7. Practicing PNF patterns in class this week reminds me of how much information there is in the body. I am reminded of how articulate we can be with the body as a whole, and we can be super articulate even when the focus is not on an individual body part.
    Before this summer I had never heard of such a practice until doing the Doug Varone Summer Workshop where a somatic practice was offered. We studied Irene Dowd’s PNF patterning, which Gerald has mentioned a number of times in class. In this class I picked up on some nifty ideas, such as the core working in three planes and imagining I had a zipper up the front of my pelvis, a drawstring around my waist, and pants which would draw up diagonally, all helping to lift draw in and fire up my core.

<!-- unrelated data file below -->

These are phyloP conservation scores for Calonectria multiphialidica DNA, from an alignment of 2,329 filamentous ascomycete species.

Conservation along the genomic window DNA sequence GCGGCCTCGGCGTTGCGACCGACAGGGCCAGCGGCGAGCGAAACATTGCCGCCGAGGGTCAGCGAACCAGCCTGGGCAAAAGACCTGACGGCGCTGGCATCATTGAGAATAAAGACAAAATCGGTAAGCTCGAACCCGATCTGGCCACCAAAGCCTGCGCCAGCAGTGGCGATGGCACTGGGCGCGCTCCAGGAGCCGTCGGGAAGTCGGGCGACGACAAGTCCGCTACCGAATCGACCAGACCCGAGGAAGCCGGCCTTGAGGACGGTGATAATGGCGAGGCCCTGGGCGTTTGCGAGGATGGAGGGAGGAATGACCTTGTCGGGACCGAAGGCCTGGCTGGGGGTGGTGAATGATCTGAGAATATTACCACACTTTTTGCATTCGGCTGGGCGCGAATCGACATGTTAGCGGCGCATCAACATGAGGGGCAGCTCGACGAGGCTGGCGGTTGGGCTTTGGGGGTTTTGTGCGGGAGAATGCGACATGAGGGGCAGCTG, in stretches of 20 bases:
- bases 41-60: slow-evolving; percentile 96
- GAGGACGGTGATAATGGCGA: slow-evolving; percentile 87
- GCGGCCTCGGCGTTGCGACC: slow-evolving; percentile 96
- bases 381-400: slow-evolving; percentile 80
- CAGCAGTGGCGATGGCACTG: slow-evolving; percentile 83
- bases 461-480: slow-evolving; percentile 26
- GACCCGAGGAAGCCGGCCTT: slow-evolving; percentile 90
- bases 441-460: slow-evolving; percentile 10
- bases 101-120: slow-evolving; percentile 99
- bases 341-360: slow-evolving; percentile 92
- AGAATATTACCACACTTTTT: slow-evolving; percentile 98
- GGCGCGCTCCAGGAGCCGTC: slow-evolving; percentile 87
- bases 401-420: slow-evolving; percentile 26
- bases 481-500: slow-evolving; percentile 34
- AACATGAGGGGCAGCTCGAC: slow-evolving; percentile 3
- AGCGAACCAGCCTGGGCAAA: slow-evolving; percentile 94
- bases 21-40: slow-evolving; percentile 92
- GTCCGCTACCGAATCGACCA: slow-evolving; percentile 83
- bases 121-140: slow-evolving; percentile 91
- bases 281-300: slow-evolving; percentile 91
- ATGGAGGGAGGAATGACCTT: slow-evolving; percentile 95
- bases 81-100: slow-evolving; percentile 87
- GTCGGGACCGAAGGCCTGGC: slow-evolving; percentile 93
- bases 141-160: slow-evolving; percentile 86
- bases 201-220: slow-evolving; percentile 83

I will say that practicing PNF in Gerald’s class has been much more helpful in terms of how he delivers the information compared to my experience in New York… Nevertheless, the concepts of articulation (internal/external/etc) of the arms make sense to me, however I wish to continue exploring how I may find the same articulation I have in my arms- in my legs!
    I really enjoy how we do exercises and are given clear instruction for what we are doing, and what the focus is on. Like when its orbits time, its time to work on pelvic circles… (or in my head- its time to get on my inner Beyonce), or when we are to do shoulders I like to imagine what the ball and socket look like as I am circling the arms (or in my head- its time to get my hummingbird flapping on) (lol), regardless of what we are doing, its enjoyable to know how I am to approach the exercise. Or rather in my head- what I should be focusing on receiving from the exercise to keep in my tool belt whatever I feel best for my own body.